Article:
This week, Facebook rolled out its “conversion lift measurement” worldwide. It aims to tell advertisers the number of people who saw an ad on Facebook and then made a purchase either in store or online. Facebook will compare that metric to people who may have made a purchase without seeing the ad.
How is Facebook able to do this? It’s a bit complicated. Advertising Age explains:
The company takes the list of people who were shown the ad on Facebook. Then it compares that list with a list from the advertiser of people who converted in some way, such as purchasing a product from the advertiser’s brick-and-mortar store or adding it to an online shopping cart.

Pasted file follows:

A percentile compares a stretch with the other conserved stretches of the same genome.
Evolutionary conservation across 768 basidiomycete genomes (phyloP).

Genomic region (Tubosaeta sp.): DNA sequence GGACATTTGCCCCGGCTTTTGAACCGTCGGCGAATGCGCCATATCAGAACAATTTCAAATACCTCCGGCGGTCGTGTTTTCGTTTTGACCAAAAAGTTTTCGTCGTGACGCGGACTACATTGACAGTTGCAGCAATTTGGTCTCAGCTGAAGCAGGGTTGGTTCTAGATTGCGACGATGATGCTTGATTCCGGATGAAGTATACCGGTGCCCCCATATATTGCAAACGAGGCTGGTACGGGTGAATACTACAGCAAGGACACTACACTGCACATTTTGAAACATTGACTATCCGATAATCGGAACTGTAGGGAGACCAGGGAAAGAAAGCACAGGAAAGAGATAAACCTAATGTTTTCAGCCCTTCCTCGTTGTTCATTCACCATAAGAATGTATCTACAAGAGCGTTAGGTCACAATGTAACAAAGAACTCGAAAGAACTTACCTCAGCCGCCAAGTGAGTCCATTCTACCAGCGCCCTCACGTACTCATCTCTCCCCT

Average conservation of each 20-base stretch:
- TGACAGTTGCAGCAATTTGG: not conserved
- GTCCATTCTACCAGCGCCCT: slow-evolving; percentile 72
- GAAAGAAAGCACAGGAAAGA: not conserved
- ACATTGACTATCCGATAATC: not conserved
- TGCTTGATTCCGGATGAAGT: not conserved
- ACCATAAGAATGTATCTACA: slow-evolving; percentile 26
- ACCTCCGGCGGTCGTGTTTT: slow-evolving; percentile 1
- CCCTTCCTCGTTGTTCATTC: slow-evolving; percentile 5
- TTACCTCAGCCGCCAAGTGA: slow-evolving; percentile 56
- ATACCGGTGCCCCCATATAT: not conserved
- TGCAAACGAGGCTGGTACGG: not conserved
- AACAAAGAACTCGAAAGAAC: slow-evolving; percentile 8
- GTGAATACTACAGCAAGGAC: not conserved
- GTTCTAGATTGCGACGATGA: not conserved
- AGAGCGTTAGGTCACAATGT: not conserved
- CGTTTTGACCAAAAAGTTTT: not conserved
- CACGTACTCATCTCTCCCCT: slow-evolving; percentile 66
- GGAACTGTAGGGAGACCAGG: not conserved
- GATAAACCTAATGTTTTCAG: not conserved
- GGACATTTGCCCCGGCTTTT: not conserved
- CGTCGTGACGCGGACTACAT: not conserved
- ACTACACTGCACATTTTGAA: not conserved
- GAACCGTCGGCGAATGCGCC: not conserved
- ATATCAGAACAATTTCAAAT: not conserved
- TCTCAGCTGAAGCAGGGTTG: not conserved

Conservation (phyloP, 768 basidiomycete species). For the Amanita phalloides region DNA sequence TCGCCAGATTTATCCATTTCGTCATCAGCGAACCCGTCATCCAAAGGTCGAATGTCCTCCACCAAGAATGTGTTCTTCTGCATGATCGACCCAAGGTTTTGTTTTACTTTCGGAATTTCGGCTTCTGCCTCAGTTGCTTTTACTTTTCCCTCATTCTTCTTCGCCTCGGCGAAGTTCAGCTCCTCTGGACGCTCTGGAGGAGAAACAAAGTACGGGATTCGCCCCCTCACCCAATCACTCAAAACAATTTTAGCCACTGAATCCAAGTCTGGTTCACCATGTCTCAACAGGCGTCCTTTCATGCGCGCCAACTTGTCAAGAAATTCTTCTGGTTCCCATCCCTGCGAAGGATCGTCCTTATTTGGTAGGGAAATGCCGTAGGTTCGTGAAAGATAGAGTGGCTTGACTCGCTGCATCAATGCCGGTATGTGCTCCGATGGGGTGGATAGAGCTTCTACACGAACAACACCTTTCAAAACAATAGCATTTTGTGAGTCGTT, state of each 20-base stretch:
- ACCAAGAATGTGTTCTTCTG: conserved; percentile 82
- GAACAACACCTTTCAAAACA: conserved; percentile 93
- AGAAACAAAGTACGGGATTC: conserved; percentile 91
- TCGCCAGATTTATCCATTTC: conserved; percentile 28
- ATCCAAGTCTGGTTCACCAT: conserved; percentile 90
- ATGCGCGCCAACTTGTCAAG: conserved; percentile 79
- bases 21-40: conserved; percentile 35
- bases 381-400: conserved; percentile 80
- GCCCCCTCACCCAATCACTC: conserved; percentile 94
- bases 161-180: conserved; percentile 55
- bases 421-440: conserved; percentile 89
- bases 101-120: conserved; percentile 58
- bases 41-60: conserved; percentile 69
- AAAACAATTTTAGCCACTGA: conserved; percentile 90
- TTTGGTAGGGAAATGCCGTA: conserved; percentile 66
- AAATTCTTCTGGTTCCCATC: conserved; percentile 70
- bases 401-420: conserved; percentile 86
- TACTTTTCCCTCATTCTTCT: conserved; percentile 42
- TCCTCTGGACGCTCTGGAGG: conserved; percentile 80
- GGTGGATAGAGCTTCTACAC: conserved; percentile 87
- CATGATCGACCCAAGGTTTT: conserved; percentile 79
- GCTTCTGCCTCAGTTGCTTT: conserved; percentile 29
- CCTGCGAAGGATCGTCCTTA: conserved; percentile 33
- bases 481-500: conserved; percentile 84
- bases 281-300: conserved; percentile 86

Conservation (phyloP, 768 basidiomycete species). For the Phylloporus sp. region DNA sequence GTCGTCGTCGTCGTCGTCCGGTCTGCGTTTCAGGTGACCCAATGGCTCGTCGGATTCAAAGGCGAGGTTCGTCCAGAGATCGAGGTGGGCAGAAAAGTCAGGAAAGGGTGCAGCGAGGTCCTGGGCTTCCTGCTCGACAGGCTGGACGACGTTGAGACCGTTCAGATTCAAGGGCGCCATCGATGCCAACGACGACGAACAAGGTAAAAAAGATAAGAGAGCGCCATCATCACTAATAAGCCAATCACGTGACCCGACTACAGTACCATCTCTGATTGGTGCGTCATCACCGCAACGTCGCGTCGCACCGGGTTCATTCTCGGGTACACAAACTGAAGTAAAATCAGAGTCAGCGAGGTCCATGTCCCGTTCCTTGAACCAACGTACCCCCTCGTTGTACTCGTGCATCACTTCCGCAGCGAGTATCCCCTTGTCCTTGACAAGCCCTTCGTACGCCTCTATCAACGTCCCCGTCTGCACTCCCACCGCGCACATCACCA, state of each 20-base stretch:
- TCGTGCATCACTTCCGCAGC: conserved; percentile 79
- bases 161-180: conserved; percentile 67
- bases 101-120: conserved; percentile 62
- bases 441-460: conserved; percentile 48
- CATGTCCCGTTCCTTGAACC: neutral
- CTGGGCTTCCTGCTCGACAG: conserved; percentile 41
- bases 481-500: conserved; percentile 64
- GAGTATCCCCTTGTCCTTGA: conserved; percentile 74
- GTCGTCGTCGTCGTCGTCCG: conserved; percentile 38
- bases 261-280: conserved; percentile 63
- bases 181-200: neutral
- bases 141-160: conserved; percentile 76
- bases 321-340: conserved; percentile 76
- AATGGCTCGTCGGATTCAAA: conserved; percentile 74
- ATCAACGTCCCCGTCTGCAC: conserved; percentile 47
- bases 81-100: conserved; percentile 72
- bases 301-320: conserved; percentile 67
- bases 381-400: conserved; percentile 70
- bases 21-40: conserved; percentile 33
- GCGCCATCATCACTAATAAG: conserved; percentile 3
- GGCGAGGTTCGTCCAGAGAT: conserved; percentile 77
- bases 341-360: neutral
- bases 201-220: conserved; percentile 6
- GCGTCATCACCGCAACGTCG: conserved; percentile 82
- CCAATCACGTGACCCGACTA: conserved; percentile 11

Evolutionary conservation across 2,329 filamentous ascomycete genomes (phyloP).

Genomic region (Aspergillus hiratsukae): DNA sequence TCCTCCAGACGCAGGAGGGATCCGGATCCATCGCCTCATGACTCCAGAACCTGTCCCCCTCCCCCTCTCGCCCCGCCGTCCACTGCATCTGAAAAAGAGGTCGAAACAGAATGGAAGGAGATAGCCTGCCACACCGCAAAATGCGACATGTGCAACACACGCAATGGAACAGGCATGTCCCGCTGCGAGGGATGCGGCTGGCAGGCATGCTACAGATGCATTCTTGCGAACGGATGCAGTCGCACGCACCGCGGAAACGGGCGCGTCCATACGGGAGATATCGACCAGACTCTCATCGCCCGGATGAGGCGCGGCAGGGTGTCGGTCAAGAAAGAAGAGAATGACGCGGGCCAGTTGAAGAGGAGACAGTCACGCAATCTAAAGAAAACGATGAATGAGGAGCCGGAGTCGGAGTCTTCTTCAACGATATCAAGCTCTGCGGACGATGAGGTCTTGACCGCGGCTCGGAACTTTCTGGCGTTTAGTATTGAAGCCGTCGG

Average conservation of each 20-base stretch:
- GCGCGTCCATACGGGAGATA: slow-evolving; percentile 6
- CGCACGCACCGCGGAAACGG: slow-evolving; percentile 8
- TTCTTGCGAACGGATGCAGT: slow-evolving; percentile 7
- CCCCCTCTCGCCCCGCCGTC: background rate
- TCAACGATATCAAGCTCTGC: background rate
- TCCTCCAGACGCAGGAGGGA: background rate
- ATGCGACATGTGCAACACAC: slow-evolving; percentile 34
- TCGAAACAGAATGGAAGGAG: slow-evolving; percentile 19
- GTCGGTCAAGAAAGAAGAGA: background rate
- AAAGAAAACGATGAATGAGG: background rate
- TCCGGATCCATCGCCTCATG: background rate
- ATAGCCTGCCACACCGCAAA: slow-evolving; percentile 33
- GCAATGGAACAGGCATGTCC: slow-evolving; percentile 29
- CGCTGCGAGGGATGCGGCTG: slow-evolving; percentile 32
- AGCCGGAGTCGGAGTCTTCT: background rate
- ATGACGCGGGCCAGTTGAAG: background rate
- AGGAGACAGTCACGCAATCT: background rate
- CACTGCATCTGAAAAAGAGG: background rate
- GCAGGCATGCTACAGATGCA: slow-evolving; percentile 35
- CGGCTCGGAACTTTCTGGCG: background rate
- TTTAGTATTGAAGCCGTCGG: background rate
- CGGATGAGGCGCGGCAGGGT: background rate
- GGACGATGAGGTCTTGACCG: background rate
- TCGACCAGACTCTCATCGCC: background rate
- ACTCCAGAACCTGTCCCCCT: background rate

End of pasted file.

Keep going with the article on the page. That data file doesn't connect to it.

For Facebook to track an advertiser’s online sales, the advertiser must place a piece of code on its site that lets the company see when a Facebook user visits their site and performs a certain action. The advertiser tells Facebook what actions to look for — like whether someone adds a product to their shopping cart or buys the product — and then Facebook marks the people who take those actions.